Writing about music or dance is always a somewhat dodgy prospect. Any writer, in any genre or form, appreciates the somewhat essential communicative challenge of language in general: that words are symbols, that reading is an experience in and of itself separate from the experience which it describes, and that this clash of the representative and the immanent is daunting to navigate, even with years of practice. Dance, especially folk dance, especially improvisational folk dance, multiplies this difficulty with its cantankerous oddities and contradictions; it is so essentially present, in so many ways, that trying to concretize and display it is somewhat doomed to failure. Now consider that fact, and imagine trying to actually teach it to someone. Kieran Jordan’s introduction to sean-nós is blunt and brief, passed down from others, and like her steps, not without Kieran’s own sly sense of humor: “sean-nós can’t be taught, but it can be learned.”
Shannon Dunne has managed it with a clear grasp of her project, a forthright and conversational tone, and a unique sense of style about her presentation and point. There are some obvious routes to take when producing a book about dance: the deeply historical and social route, densely academic; the ethnographic and archival route, filled with diagrams and descriptions. Shannon’s Guide veers away from either and instead pursues the much-maligned literary form of the fourth-grade exercise workbook. There are lots of empty white spaces for you to write in and doodle around. There are lots of italicized questions and prompts. There’s a lot of you in it. But Shannon has certainly accomplished an appreciable task with this seemingly-simple approach; the slim book is eminently approachable, and gives sean-nós the same feeling. And what is perhaps most incredible about this fact is that this approachability doesn’t stem from actual simplicity, but instead from the sense of immediate challenge. The value of the fourth-grade exercise workbook is its interrogative character, and in this particular instance, form matches content quite neatly: the book is saved from immobility by actively and aggressively demanding motion from the reader, as subtly and boldly dialogic as sean-nós dancing itself. Shannon intersperses information with exercises that go beyond dancing. She tells you to move. She tells you to go to sessions and dance with live music. She tells you to check out YouTube. And as much as she has, she tells you to think about everything that you’re doing, before during and after the doing thereof.
The result is a fairly light book – you can skim through it without much in the way of roadblocks – but one surprisingly dense with conceptual arguments and hard truths. In describing the act of listening (an ongoing, formative, and enveloping act for musicians and dancers alike, and one neglected by too many), she offers a few sentences about each of the separate conceptual components of Irish dance music, as she hears them, and she lists these components in essential order: the beat; the groove; then, the melody; the rhythm; the phrases; finally, the lift. As a musician (and Shannon is a fine concertina player herself), it’s particularly alarming, and charmingly enlightening, to see melody described as something “that happens over the groove,” an epiphenomenon rather than a deep foundation. Indeed, part of the appreciable depth of the Guide is Shannon’s insistence on the shared roots of the music and dance, and thinking of the beat and groove prior to melody, for both musicians and dancers, offers some particularly keen guidance. If you’re a musician who’s never played for dancers, do it; and if you’ve never danced, do that too. And if you’re not ready for that, you could do worse than read Shannon’s book first.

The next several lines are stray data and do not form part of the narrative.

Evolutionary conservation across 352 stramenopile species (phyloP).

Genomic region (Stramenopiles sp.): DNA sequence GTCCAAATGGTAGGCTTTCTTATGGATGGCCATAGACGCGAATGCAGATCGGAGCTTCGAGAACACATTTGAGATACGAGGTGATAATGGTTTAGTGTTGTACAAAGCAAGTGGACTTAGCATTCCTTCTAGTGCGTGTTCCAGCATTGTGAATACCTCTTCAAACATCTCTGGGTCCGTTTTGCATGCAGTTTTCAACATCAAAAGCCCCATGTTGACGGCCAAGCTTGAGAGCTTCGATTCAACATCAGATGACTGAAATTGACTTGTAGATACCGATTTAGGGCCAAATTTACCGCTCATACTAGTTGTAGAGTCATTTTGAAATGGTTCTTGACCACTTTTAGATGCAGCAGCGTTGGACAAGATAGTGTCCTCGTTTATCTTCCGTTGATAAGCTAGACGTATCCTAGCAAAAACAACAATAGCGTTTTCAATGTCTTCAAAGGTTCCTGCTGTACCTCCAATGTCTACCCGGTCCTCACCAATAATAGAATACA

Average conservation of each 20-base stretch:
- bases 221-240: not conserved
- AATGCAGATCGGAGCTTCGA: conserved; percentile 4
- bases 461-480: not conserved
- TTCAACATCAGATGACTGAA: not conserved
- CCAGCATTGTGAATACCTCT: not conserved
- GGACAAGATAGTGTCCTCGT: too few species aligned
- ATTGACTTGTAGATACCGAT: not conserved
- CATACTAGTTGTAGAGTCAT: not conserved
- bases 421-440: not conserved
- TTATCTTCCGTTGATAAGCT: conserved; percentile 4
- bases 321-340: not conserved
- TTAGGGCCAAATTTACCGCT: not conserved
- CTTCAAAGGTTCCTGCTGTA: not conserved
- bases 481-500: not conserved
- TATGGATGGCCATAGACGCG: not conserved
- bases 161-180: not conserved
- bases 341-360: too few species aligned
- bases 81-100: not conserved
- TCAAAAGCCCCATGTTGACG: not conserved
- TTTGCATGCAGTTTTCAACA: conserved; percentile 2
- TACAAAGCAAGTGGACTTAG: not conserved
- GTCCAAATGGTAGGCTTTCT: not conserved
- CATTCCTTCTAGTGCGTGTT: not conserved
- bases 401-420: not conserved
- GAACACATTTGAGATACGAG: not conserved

The only problematic part of the reading process (for myself, as someone with only a rudimentary grasp of Irish music and sean-nós dance) was certainly literary, to return to our first point; although Shannon has done a lot with the printed word, it remains a hefty challenge to get a feeling for an ephemeral physical truth into the shapes of language. In point of fact, Shannon’s overtly and intrinsically musical awareness becomes a thorny turn when you’re reading; her writing is so lucidly propelled by music that it can have an alienating effect – watching someone dance to music that only they can hear. Thankfully, she seems to be in the process of expanding the book into a web-based multimedia project, with a more robust referentiality to video and sound, and I have no doubt this will give the book a clearer sense of direction and a smoother operation in terms of actual development and learning. Of course, as Shannon herself would likely insist, your best bet is to catch her at a gig. Go out; watch it happen; and then get the hell out of your chair.
- Dan Accardi